The Archdeacon of the Diocese of Bethlehem sent this brief description of his recent journey to our partner Diocese of Kajo-Keji, Southern Sudan, in the Episcopal Church of the Sudan. He was accompanied by members of the Mission Committee of the Diocese. Pray for Trinity's adopted school in Kajo-Keji, Loopo Primary School and for all the people and ministries of that Diocese. Learn more about our companion relationship here.
Four missioners from the Diocese of Bethlehem returned late Sunday from a ten-day and fifteen thousand mile journey to our sisters and brothers in the Diocese of Kajo-Keji. Randall Fegley, Jo Trepagnier, Charles Barebo, and I made the trip without Randall's wife, Connie, who learned, while traveling to Kennedy Airport to fly to Africa, that her father was dying. She was able to change course and to be with him and to be recognized by him during his last hours.
While I have known people in my native Tennessee and in rural South Carolina who had not either running water or electricity, I have never lived in those circumstances before this trip. The people of Kajo-Keji do not have those benefits or any that accompany them in first- and second-world countries, such as means of communication and transport. Telephone connection was available in only one location, and we saw a total of nine automobiles, one an abandoned tractor- trailer, in several days. The dirt roads have ravines, remainders and reminders of the rainy season and fifty years of civil war. Few are privileged to have motorcycles and bicycles whose speed often surpasses the three or eight miles an hour we were able to achieve in the "sport" utility vehicle provided by the people of the Diocese of Bethlehem for their Bishop to visit his people.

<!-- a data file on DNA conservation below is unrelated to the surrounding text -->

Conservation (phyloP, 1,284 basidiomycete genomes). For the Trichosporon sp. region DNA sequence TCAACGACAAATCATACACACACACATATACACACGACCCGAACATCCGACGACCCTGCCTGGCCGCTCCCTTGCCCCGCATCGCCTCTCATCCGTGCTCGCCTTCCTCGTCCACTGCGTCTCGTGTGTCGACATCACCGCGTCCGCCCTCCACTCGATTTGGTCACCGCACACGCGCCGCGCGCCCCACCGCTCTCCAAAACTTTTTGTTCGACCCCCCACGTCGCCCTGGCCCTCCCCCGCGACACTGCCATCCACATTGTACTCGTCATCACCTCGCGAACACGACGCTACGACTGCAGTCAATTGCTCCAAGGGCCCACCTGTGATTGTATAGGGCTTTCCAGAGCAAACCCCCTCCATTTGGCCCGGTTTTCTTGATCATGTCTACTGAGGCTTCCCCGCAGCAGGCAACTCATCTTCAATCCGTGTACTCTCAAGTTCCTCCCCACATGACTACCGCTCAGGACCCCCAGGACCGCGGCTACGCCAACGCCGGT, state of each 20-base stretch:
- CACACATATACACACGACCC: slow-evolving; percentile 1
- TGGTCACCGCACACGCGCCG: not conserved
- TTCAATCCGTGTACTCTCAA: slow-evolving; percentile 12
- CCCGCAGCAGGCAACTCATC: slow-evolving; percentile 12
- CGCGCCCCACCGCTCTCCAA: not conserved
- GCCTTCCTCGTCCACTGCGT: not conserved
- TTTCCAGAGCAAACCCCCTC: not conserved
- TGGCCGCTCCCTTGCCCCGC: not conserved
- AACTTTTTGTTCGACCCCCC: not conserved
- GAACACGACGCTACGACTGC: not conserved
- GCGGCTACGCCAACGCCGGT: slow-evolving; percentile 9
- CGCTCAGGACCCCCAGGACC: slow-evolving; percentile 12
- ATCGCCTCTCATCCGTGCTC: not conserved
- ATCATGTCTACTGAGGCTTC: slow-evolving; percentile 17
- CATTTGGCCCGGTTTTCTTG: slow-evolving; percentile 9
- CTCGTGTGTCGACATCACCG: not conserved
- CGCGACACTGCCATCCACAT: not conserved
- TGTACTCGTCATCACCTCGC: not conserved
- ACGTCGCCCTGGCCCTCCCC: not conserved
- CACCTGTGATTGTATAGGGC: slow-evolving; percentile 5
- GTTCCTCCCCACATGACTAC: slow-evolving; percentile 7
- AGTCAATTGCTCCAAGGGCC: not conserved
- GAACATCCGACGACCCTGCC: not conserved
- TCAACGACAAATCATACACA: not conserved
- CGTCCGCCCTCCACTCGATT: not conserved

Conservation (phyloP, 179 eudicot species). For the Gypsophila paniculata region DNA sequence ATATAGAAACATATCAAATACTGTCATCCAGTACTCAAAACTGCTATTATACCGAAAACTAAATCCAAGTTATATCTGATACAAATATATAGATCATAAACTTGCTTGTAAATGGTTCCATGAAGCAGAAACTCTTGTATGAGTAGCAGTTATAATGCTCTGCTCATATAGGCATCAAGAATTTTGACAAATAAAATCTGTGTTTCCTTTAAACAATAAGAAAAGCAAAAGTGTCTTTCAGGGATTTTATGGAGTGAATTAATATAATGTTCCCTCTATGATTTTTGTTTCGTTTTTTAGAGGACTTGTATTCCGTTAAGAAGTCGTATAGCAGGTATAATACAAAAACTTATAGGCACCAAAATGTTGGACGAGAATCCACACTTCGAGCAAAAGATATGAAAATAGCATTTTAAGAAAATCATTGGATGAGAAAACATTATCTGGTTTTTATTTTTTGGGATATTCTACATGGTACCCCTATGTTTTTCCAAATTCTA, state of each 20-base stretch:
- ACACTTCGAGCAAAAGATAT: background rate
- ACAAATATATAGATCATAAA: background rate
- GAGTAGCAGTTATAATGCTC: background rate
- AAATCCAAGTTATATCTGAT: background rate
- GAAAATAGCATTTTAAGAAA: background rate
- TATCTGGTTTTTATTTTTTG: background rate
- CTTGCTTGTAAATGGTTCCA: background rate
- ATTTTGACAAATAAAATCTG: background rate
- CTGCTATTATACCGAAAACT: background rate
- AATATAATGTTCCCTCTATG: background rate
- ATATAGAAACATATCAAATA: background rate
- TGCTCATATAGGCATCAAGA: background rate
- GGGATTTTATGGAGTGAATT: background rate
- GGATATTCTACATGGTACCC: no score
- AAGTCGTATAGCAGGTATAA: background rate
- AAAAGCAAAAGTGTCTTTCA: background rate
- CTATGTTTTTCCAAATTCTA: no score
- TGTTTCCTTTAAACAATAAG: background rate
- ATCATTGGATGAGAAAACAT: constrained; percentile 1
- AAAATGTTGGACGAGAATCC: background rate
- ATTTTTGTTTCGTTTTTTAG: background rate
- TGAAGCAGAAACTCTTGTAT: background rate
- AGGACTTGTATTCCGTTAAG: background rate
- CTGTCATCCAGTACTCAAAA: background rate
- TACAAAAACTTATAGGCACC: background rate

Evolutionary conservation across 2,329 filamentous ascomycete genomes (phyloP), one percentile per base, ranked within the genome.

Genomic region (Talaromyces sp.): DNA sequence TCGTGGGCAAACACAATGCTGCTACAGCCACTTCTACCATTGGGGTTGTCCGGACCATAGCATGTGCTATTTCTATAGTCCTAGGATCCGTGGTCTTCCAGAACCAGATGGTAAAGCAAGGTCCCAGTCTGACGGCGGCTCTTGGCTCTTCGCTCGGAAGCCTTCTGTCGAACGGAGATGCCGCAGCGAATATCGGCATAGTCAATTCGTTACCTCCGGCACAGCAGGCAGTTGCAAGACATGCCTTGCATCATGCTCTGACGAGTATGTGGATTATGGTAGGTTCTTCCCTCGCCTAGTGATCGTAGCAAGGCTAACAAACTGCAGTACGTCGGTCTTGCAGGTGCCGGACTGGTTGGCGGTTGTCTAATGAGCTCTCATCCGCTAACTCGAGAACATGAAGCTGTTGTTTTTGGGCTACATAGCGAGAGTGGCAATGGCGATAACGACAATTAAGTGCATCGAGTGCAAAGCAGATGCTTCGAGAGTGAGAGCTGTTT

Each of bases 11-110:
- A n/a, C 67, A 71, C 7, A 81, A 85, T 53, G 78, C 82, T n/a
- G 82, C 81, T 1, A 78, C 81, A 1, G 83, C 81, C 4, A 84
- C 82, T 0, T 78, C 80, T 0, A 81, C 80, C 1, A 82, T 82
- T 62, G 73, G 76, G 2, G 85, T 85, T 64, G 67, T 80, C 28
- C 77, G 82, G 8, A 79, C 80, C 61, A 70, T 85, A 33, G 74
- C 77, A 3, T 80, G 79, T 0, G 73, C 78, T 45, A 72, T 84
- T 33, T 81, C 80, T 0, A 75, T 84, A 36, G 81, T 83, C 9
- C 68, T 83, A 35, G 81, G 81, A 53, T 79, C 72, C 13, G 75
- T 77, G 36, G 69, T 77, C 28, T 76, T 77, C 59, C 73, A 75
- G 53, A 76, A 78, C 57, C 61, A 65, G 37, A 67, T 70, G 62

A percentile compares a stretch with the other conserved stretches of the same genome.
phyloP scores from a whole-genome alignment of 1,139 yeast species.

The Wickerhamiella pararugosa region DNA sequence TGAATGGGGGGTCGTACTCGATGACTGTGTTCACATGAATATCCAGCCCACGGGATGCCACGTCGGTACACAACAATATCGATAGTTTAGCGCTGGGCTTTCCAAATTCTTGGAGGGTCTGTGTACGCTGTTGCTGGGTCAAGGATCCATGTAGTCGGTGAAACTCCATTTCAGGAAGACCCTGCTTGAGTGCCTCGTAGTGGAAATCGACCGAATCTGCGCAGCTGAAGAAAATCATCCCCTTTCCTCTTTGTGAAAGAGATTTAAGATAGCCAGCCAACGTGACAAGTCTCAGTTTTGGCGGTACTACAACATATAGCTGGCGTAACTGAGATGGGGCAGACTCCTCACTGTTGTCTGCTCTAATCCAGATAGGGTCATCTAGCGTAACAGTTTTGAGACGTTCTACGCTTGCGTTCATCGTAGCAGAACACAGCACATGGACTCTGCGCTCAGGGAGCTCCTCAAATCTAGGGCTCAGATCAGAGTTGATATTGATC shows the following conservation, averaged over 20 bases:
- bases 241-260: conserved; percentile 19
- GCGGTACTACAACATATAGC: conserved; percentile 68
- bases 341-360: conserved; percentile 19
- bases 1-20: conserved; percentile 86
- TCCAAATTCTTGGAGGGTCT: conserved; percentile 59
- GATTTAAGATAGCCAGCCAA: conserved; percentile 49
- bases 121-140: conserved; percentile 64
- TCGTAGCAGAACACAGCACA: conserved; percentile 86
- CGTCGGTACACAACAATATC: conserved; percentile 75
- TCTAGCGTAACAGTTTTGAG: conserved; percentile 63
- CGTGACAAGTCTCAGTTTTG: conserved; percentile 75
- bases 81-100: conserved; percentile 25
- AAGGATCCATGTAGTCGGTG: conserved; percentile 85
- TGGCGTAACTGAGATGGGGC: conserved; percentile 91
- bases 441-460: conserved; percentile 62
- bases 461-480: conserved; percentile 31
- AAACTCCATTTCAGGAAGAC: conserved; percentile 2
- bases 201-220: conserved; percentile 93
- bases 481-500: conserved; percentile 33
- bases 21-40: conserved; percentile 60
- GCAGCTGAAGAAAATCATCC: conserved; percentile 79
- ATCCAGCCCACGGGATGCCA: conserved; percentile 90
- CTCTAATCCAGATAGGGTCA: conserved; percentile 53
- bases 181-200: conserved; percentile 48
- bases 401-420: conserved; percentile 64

Though I noticed it first, the economic and infrastructural situation, however, fails to be the chief characteristic of the people. That honor belongs to their deep and yet (in every positive
way) superficial faith in Jesus Christ. Every meeting begins with earnest spontaneous prayer, and every small speech and word of welcome begins with "Praise the Lord!" They mean it: they have been saved by Jesus Christ from so many things other than merely existential ones. They have been saved from war and the remnants of war, brief incursions and hostilities from their enemies, and land mines which are still being decommissioned by the United Nations. Every day's activities conclude with a Scriptural reflection which invariably sews a credible connection between God's revelation and the dusty duties each person cannot but undertake to survive.
The people of Kajo-Keji proudly identify themselves as your and my brothers and sisters, united as one family, as Canon Henry Leju said in greeting us, "by the sacred blood of Jesus Christ." He and others could find, if they wished, so many things to distinguish us.
Instead, he chose the Thing that unites us for time and for eternity.